Peru, which is as close to bankruptcy as a country can get, has spent almost $700,000 in cash to purchase houses in Bethesda for its three military attaches.

The three houses were purchased between May 1976, and September 1977, for prices ranging from $160,000 to $300,000, according to deeds recorded in the Montgomery County Courthouse in Rockville.

The purchases have angered some Peruvians in Washington and raised the eyebrows of experts in international finance, since the South American country is almost out of the hard currency it needs to buy food and other vital supplies from abroad.

Because of its financial difficulties, international banks have refused to refinance for Peru an important loan, causing financial experts to predict that Peru may be unable to pay those foreign bills due on June 1.

Some Peruvian and American diplomats defended the purchases of the Bethesda houses as a necessary expenditure for the diplomatic mission.

A Peruvian Embassy official said the decision to buy the house was made after a study determined that buying was more economical than renting. He added that the search for the air attache's house began four years ago when Peru's financial situation was much stronger.

A U.S. source said the purchases "could be justifiable," adding that "property in the Washington market is supposed to be a good investment."

However an American economist, who asked not to be identified, said the purchase probably would not be looked upon kindly by Peru's creditors in the New York banks or by the International Monetary Fund, which has been trying to get Peru to enforce an austerity program.

"I can't believe a half-a-million bucks would make a difference in Peru's balance of payments situation," he said, "but they probably should not be spending their scarce hard currency," on the houses.

The three houses bought by the Peruvian government for its military attaches are located at:

6205 Robinwood Rd. (It was purchased May 28, 1976, for $160,000, to be the residence of air attache Gen. Hernan Boluarte.)

8517 Thornden Ter. (It was purchased May 12, 1977, for $235,000, to be the residence of army attache Gen. Atilio Lopez-Ameri.)

6513 Kenhill Rd. (It was purchased Sept. 15, 1977, for $300,000, to be the residence of naval attache Adm. Arturo Calisto.)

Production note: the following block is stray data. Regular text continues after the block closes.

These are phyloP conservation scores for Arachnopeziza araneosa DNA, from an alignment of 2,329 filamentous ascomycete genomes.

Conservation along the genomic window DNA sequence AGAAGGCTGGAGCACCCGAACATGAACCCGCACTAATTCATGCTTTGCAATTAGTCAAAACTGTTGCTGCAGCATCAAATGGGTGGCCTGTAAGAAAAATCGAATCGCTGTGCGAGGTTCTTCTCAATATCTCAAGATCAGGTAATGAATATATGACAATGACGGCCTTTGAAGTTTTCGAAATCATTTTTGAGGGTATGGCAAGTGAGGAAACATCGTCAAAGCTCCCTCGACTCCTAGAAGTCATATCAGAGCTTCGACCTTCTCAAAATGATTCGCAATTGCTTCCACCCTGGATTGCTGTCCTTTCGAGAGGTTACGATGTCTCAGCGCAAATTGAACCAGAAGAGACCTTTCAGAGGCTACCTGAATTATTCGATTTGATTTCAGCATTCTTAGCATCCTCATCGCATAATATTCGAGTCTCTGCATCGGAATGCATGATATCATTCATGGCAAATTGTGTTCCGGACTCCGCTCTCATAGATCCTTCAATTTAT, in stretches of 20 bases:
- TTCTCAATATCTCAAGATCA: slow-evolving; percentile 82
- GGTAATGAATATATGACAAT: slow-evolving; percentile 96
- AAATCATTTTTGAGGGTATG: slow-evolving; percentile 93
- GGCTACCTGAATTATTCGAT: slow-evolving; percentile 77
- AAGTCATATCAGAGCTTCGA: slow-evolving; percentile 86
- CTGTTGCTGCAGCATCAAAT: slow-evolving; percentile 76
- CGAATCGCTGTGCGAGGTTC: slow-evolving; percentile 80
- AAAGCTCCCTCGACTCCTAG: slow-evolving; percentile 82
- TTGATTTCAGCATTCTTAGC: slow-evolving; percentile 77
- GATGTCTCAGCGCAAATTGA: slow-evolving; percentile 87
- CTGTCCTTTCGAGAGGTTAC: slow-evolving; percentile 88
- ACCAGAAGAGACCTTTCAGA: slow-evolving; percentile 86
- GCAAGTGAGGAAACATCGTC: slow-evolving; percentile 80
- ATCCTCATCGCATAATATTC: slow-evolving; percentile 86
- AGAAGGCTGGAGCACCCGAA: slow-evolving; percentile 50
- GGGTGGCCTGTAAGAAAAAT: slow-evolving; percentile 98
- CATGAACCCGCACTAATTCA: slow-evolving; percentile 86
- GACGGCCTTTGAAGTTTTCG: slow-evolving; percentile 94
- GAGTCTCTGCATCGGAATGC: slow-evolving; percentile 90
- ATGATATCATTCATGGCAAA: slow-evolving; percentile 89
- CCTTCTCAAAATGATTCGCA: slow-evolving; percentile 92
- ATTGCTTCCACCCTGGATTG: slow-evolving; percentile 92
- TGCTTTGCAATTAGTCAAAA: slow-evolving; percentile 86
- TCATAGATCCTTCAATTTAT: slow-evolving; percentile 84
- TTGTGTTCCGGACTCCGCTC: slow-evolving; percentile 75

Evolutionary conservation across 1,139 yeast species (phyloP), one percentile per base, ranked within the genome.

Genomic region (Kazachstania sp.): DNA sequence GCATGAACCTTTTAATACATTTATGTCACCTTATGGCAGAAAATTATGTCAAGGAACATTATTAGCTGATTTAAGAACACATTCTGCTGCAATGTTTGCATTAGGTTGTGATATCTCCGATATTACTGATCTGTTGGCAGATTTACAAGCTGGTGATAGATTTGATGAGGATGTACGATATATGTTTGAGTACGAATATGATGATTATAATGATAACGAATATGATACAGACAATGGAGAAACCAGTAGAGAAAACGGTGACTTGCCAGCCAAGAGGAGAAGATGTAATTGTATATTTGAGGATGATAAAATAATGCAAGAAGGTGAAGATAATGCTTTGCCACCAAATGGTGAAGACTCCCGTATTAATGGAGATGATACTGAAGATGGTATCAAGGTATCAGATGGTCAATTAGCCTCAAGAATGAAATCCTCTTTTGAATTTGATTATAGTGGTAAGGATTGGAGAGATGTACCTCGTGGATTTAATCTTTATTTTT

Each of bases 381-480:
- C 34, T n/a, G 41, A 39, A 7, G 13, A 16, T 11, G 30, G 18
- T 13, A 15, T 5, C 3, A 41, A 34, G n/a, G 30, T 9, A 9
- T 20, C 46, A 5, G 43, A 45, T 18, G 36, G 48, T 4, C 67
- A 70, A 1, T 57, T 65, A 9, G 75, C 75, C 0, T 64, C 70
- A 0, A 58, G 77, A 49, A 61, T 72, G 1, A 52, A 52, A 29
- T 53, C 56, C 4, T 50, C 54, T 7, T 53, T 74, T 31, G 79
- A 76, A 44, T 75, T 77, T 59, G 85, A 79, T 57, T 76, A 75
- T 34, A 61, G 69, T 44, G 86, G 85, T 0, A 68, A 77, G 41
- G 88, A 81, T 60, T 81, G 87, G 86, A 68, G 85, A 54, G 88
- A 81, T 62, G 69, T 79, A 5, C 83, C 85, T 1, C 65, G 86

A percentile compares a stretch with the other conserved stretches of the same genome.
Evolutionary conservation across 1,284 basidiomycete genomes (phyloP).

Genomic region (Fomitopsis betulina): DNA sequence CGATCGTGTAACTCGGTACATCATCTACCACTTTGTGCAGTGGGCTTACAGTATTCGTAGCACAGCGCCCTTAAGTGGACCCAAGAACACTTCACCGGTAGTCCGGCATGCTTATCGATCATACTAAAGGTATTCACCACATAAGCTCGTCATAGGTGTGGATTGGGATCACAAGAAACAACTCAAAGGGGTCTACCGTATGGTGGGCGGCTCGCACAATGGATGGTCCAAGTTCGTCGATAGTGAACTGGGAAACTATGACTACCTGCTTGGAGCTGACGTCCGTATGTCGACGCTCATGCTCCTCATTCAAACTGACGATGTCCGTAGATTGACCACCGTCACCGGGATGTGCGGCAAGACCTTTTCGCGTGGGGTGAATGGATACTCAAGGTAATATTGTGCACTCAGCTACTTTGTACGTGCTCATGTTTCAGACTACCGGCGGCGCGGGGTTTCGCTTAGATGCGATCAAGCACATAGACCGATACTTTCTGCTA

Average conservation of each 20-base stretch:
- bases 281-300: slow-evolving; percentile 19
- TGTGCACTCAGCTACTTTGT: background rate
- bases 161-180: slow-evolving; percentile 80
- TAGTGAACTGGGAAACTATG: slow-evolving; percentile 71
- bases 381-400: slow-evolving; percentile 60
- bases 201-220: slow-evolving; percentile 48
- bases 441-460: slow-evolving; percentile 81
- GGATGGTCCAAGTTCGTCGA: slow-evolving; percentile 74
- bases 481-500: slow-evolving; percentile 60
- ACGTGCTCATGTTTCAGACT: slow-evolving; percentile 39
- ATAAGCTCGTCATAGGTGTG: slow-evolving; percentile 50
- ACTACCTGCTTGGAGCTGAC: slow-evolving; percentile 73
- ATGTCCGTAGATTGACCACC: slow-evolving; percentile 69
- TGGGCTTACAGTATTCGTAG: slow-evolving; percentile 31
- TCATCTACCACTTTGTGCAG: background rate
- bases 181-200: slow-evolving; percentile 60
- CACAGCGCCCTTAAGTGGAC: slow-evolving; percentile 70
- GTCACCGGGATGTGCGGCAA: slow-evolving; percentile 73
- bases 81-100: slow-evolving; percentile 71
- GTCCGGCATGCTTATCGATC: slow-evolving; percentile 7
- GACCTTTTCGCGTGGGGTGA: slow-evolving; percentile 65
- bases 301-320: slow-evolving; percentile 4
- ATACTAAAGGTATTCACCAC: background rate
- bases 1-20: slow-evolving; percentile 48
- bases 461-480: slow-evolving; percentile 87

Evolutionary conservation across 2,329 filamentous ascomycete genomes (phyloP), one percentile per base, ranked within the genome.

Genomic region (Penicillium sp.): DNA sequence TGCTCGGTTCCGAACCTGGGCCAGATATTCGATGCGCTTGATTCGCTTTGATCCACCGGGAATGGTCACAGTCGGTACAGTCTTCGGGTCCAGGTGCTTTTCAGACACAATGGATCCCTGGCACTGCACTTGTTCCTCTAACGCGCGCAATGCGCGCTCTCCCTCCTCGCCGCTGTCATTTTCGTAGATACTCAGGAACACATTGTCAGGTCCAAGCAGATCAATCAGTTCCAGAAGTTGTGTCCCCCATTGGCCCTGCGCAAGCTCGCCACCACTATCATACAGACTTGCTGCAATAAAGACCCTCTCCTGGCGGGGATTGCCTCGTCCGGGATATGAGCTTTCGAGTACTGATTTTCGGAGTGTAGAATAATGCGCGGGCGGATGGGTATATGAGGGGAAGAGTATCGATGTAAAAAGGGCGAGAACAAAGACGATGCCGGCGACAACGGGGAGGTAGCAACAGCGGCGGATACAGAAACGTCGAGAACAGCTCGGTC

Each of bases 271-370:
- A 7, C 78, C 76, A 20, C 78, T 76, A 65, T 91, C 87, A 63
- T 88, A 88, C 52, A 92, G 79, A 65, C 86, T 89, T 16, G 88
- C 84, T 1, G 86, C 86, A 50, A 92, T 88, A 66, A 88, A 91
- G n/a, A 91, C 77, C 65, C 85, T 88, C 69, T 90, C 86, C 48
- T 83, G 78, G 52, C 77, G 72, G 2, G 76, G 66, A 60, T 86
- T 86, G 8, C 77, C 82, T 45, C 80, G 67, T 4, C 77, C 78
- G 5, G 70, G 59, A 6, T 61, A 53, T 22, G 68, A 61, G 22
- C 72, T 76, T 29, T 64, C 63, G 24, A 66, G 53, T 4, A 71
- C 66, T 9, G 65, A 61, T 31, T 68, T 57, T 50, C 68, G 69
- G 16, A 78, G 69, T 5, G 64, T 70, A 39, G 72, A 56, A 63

Peru's handling of its finances has been critcized frequently by international banking concerns. Most recently, they have been angered by the Peruvian government's military expenditures.

The New York banks that participated in a $400 million loan for Peru to refinance its debts in 1976, reportedly were incensed when the Peruvian military agreed to buy $250 million worth of Soviet fighter planes a few months later.

The Bethesda houses are not the only expensive pieces of real estate Peru owns in the Washington area.

The ambassador's residence at 3001 Garrison St. NW in Chevy Chase is built on about 25 acres of choice land. A source in the real estate business estimated that the estate is worth between $5 million and $7 million.

Peru, which had justified the purchase of the Soviet jets as protection against Chile, its traditional rival to the south, may have a slight lead over Chile in the local real estate race.

Four months after the Peruvians purchased their air attache's house on Robinwood Road, the Chilean government bought the house directly across the street for its own air attache. Chile's tardy entrance into the real estate market may have cost it money, however: Chile had to pay $10,000 more for its house than the Peruvians had to pay for theirs. CAPTION: Pictures 1, 2 and 3, The three Bethesda houses bought by Peru are located at 6205 Robinwood Rd., for $160,000; 8517 Thornden Ter., for $235,000, and 6513 Kenhill Rd., for $300,000. They will house the Peruvian Embassy's military attaches, Photos by Margaret Thomas - The Washington Post